The aliens of the forthcoming video game Half Life 2 have been upstaged by Grinch-like hackers who stole some of the game’s code and posted it online, meaning release of the real game likely will be pushed back until after the holiday season.
Valve Software, maker of the popular first-person shooter, confirmed that code posted online late last week was in fact Half Life 2 source code stolen from the Kirkland, Washington-based software company through a simple breach of security, namely Microsoft Outlook e-mail. As a result of the theft, which game publisher Vivendi Universal said is about one-third of the game’s code, Half Life 2’s release will be pushed well into next year, around April.
Considered one of the biggest hacks in the gaming industry to date, the exposure of the Half Life 2 code highlights the simple security holes that can plague even large companies and their most prized property. “Unfortunately, a lot of people don’t pay adequate attention to security until they’ve had an incident,” security expert and Half Life fan Ryan Russell told TechNewsWorld.
Confirming theft of the code, Valve founder and managing director Gabe Newell outlined how the company believes the half-baked version of Half Life 2 ended up in the hands of intruders and on the Internet.
Newell cited unauthorized e-mail access starting around September 11th, “weird” behavior from his machine and suspicious activity on his Web-mail account for the next week.
“Around September 19th, someone made a copy of the Half Life 2 source tree,” Newell said, describing the use of keystroke recorders installed on several Valve machines. “Our speculation is that these were done via a buffer overflow in Outlook’s preview pane.”
Valve also reported it has been periodically hit with several attacks, including denial-of-service assaults on its Web servers and on Steam, its system for game distribution.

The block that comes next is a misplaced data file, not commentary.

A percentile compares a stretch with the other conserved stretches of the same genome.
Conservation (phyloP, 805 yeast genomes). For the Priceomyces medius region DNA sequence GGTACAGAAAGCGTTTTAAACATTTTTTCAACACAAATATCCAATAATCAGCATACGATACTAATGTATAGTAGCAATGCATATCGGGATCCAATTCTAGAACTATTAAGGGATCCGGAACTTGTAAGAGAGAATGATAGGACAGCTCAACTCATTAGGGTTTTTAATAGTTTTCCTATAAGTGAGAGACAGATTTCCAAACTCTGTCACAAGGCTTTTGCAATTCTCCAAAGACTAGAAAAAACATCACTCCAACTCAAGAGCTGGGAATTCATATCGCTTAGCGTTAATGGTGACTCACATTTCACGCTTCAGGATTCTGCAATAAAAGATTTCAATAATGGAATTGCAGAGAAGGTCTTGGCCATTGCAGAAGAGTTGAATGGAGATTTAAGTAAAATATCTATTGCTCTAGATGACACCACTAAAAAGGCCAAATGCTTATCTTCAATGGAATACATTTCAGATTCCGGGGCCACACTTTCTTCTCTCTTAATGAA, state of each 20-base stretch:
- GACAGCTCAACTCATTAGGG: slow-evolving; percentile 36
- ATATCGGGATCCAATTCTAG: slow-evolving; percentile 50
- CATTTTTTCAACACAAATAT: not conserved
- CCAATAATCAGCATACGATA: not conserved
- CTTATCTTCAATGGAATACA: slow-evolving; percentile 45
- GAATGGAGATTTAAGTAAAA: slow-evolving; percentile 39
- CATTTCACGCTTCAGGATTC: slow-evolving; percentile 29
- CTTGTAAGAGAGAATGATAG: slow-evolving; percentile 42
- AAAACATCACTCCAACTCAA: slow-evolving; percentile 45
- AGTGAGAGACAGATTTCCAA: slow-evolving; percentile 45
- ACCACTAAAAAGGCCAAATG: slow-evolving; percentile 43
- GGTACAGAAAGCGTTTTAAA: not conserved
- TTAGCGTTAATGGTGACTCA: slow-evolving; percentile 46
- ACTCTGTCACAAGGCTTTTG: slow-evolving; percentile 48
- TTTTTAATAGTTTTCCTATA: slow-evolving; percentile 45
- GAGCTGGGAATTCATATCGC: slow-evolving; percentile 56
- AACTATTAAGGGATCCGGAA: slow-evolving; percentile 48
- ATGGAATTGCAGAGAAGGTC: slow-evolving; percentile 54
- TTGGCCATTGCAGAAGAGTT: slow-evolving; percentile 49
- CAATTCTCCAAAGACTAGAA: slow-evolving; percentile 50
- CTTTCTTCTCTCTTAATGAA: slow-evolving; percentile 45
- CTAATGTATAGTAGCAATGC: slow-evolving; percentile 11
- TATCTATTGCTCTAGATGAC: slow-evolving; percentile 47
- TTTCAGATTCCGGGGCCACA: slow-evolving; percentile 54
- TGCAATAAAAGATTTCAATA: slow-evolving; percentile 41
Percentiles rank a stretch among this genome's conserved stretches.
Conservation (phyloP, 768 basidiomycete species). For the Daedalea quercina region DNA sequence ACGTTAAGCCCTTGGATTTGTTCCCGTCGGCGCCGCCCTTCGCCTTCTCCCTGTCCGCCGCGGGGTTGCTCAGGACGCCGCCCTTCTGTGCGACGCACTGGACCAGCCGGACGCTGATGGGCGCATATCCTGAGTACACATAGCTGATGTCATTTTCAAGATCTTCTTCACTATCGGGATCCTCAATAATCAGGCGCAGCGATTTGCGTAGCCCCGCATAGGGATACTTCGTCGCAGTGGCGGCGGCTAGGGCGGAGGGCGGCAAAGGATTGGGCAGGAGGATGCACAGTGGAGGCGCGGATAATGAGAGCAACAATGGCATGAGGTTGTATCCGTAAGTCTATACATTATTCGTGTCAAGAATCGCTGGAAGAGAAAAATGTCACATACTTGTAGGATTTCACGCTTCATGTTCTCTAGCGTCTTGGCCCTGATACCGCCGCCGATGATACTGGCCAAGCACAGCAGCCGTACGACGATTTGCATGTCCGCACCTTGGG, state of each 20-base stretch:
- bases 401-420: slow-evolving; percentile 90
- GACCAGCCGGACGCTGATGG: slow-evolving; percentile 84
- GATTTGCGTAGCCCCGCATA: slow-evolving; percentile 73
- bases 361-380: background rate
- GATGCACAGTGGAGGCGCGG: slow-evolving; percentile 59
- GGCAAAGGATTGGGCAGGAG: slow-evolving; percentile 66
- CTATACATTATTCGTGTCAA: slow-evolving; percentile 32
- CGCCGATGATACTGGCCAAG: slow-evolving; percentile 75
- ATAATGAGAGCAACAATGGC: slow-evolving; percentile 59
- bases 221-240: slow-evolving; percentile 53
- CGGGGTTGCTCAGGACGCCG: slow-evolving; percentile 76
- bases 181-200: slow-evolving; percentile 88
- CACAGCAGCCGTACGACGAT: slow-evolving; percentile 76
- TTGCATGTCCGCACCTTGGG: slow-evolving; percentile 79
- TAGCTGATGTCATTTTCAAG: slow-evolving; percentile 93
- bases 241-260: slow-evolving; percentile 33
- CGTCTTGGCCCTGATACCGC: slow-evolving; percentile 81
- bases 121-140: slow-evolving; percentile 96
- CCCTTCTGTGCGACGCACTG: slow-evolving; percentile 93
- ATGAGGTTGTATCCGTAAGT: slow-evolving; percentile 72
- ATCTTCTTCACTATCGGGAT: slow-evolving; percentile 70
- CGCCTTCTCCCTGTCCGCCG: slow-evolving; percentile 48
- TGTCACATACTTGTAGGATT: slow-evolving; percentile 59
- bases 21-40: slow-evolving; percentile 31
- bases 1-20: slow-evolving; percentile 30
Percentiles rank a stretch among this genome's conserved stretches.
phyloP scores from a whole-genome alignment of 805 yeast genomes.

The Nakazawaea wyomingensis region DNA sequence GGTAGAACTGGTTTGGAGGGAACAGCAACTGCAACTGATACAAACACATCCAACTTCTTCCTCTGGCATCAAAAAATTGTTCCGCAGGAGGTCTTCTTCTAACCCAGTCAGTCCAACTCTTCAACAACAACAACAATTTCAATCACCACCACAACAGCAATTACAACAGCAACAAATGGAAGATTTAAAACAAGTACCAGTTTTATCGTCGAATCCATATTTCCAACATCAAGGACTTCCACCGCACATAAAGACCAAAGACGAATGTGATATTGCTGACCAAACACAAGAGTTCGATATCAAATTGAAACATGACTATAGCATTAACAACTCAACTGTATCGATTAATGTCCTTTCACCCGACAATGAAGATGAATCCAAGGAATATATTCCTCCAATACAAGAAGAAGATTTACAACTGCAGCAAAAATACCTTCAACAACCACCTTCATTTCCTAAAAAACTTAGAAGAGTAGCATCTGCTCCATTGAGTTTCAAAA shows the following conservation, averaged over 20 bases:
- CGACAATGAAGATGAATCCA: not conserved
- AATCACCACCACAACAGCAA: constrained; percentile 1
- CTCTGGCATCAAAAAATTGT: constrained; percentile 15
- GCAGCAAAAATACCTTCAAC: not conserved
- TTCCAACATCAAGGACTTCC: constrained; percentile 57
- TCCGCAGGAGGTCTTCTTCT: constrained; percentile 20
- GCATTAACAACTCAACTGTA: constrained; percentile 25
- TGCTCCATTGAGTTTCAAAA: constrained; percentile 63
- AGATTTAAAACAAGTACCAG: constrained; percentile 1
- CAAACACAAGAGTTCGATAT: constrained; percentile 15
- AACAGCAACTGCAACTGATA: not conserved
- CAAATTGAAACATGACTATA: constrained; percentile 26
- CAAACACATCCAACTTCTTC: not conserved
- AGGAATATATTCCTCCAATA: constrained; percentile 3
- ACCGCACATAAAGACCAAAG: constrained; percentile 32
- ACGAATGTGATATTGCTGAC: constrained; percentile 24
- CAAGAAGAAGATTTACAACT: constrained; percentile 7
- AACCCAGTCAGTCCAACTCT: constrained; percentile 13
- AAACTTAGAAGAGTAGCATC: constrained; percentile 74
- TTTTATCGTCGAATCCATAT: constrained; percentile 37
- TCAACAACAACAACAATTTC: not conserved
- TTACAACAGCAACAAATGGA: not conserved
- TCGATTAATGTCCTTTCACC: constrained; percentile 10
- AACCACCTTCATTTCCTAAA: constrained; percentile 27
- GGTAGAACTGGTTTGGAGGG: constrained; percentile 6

PivX Solutions senior security researcher Thor Larholm posted to security mailing list NTBugTraq that the Half Life 2 code theft happened because of unpatched vulnerabilities in Microsoft’s Internet Explorer browser.
Larholm also wrote that he had seen screenshots of successfully compiled Half Life 2 installations using other software and directories from Half Life 2 and Counterstrike.
However, Russell downplayed the effect of the pirated game, which was not stolen in its entirety and does not include all levels.
“It’s not like the game itself has been leaked,” he said.
Call for Help
Still, Valve called on the gaming community to help track down those responsible for stealing the code and posting it online.
Newell also indicated the company is already working with some clues and has posted an e-mail address for anyone with information to help: [email protected].
“If you have information about the denial-of-service attacks or the infiltration of our network, please send the details,” Newell said in his post. “There are some pretty obvious places to start with the posts and records in IRC, so if you can point us in the right direction, that would be great.”
Cheating and Competing
Russell, who praised Valve for its openness on the matter, said that despite fears that the hack might lead to cheating in Half Life 2, the possibility of such an outcome did not increase greatly as a result of exposure of the code.
However, Russell did say a larger concern about the hack centers on Valve competitors that now will get a chance to look at code that might not have been otherwise available. He said this could affect Valve’s licensing of the software engine or could help competitors boost their own game engines.
While he expressed disappointment that Half Life 2 might be postponed until April of next year, Russell said the delay will not have too much of an impact on the gaming community.